Friday

24th May 2019

US spying to trump economy at EU summit

  • EU leaders are gathering for their autumn summit in Brussels (Photo: European Council)

It's a diplomat's nightmare: after weeks of painstakingly negotiating and rewriting the wording of the EU council's conclusions, the summit gets hijacked by a completely different topic.

With no urgent decisions to take on the economic front, EU leaders on Thursday and Friday (24-25 October) were supposed to focus on innovation and "refitting" the EU rules machinery so it focuses more on the "big things" and less on small issues.

Read and decide

Join EUobserver today

Support quality EU news

Get instant access to all articles — and 18 year's of archives. 30 days free trial.

... or join as a group

Germany was pressing ahead with its demands for more scrutiny and "binding contracts" between governments and the EU commission ensuring "ownership of reforms" at national level in return for a vague promise of "solidarity mechanisms."

But then the news broke Wednesday night that Chancellor Angela Merkel's mobile phone may have been tapped by the US intelligence agency NSA.

Merkel at once phoned Barack Obama. The US president said that the agency is and will not be spying on her. But a White House spokesman could not confirm that the NSA has not done so in the past.

With France also having recently been irked by media reports that the NSA snooped massively on French citizens' phonecalls, leaders' attention is likely to be diverted to how to respond to this affair.

To date they have managed to keep relatively quiet about the revelations by former CIA contractor Edward Snowden about the extent of US surveillance abroad.

The European Parliament on Wednesday upped the pressure as well, asking leaders and the EU commission to halt a data agreement allowing the US to sweep through banking transfers on the lookout for terrorism funding.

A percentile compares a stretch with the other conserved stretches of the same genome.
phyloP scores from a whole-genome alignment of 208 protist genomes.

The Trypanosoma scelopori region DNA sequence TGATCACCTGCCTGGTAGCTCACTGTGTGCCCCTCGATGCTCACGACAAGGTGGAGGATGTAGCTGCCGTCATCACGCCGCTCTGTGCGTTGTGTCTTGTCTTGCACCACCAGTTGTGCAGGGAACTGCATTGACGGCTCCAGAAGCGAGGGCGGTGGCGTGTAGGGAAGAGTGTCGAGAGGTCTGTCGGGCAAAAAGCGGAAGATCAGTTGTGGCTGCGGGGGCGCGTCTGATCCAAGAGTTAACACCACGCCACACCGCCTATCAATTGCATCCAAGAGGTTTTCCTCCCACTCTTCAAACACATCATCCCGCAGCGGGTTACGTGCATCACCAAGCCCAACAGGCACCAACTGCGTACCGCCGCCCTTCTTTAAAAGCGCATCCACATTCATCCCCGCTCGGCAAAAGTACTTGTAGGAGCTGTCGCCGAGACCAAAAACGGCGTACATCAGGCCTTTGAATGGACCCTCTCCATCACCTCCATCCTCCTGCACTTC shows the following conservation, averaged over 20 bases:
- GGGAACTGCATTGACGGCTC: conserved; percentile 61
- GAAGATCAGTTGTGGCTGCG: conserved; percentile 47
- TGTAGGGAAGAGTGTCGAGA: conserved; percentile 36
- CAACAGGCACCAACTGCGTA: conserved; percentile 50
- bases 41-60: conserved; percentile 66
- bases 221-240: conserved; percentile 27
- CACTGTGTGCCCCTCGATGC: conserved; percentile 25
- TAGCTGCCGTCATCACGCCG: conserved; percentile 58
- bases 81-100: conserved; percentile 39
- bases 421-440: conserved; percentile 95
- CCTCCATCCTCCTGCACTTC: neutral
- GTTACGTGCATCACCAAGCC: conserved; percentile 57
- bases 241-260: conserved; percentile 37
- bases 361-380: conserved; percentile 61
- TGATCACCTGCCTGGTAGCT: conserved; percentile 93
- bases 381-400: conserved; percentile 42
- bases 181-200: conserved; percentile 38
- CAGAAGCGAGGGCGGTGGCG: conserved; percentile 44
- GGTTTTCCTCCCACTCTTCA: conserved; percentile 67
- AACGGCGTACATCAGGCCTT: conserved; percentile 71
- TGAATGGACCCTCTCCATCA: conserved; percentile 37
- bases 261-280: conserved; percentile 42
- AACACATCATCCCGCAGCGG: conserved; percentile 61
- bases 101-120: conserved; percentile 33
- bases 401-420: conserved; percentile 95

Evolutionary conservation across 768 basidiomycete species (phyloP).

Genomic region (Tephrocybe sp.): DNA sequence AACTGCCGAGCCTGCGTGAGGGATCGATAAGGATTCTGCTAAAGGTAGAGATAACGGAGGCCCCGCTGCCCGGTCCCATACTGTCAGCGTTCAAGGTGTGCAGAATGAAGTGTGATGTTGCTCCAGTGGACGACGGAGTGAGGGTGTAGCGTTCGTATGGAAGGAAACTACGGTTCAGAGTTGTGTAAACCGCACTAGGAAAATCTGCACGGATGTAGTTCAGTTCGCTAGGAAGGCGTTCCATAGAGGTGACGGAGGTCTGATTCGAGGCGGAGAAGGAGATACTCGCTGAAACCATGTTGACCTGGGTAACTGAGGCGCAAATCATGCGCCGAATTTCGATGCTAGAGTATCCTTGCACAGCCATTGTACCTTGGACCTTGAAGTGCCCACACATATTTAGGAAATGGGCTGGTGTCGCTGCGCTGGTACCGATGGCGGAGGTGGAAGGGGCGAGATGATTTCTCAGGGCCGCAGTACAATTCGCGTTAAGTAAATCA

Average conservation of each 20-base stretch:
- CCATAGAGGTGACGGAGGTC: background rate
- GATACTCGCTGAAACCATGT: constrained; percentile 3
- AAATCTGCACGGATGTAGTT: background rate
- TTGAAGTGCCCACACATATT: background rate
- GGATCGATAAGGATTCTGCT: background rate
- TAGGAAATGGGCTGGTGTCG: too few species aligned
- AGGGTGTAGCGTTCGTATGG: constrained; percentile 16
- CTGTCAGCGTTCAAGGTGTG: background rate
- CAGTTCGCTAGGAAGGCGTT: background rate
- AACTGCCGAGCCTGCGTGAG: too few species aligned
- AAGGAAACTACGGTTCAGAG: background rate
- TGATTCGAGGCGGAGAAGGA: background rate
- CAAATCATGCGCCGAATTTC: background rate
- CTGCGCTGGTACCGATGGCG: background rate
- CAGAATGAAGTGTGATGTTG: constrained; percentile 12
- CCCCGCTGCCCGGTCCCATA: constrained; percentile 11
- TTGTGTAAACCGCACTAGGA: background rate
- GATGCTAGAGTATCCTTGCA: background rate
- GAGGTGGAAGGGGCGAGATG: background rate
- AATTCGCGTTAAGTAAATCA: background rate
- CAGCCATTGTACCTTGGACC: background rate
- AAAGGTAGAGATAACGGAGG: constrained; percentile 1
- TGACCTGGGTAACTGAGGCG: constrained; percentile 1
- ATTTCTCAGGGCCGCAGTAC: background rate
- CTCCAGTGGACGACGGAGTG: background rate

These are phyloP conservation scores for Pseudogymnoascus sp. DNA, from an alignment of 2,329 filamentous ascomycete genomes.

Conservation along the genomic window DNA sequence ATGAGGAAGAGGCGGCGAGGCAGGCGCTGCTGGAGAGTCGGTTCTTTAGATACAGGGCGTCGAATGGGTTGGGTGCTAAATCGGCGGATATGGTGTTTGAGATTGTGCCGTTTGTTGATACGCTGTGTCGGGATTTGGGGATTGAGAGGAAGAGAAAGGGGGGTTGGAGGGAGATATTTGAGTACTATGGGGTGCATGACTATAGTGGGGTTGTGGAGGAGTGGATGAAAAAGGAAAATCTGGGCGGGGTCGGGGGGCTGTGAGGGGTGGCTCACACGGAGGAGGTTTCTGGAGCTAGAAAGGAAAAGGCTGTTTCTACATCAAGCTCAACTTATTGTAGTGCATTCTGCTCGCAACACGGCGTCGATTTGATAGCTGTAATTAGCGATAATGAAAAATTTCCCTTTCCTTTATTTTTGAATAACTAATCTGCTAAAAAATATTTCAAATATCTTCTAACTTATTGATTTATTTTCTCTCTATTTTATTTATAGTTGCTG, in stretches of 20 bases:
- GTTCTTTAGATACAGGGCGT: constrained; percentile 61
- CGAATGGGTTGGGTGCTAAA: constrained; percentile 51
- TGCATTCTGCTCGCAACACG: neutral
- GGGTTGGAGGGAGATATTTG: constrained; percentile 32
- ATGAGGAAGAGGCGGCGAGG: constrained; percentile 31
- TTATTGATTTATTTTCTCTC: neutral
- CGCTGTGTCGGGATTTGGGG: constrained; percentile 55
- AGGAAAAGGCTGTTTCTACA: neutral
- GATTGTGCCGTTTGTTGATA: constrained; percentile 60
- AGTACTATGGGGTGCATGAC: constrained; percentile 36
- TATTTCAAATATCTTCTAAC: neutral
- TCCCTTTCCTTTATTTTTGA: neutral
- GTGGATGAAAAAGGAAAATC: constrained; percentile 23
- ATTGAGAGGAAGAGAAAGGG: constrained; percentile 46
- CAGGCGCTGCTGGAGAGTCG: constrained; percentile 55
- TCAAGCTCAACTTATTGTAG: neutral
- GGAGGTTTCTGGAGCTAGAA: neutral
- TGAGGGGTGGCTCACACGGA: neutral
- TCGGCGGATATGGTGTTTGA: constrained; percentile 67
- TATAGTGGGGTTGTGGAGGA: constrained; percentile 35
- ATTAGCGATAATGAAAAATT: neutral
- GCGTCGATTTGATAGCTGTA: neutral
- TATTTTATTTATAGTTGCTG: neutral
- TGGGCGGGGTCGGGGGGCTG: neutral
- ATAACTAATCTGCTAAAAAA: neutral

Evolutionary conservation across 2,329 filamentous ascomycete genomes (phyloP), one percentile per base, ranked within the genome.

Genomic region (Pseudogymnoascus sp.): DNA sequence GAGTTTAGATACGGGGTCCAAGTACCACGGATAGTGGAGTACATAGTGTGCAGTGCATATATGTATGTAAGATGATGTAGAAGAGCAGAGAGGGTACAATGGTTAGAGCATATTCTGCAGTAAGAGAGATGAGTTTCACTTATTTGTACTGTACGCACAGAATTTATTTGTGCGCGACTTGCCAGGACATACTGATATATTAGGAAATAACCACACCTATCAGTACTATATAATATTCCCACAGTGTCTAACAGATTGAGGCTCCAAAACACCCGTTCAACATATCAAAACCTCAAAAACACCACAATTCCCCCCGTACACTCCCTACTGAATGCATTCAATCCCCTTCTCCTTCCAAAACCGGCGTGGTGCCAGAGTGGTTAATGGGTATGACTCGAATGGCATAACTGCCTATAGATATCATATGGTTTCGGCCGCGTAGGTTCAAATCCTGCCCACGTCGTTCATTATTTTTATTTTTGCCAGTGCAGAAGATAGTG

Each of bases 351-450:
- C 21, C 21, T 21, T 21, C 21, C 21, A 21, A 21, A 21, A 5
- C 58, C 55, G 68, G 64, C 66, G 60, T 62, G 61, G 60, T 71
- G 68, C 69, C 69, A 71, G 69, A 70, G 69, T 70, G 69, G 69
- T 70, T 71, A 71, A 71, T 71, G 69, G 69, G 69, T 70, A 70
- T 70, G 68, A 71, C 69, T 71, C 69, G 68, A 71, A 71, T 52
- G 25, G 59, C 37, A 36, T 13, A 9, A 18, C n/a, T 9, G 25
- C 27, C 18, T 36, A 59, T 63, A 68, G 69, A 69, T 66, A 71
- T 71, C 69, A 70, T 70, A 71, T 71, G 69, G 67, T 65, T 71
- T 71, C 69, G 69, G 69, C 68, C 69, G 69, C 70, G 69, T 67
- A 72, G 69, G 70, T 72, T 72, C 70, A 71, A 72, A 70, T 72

Meanwhile, the fallout of the Lampedusa tragedy - where hundreds of African refugees died off the Italian coast - is also on the minds of leaders, with southern countries demanding more EU help.

Italian Prime Minister Enrico Letta has urged European leaders to bolster Frontex border agency and speed up the creation of Eurosur, a satellite-and-drone surveillance programme to detect migrant ships in trouble.

He told the Italian Parliament on Tuesday Italy "will not accept cut-price compromises" from the summit on the matter.

Malta's Prime Minister Joseph Muscat and his Spanish counterpart Mariano Rajoy also asked for the EU to share their burden, particularly as more refugees from Syria are expected to arrive in Europe.

But leaders are likely to defer any concrete decisions until after the May 2014 EU elections, according to the latest draft of council conclusions leaked to the Financial Times.

Compared to previous drafts, the latest version marks another victory for Germany, who got its way on setting a deadline - December - for beefing up the commission's powers on economic reforms in member states.

Berlin's main grouch with increasing "solidarity mechanisms" - the latest being a link between the eurozone bailout fund, backed up by taxpayers, and banks in need for more capital - is that reforms are abandoned as soon as the economy slightly improves.

"We have country-specific recommendations - but an evaluation by the European Central Bank shows that only ten percent of last year's recommendations were implemented. That's why we need to look at ways on how to improve the situation," a German official told journalists in Berlin on Wednesday.

In return, Germany seems to be budging on the so-called banking union.

Apart from the single supervision of 130 largest banks in the eurozone, Germany has so far been reluctant to back a new "single resolution mechanism" that would have the power to shut down failing banks and tell creditors, shareholders and ultimately taxpayers to foot the bill.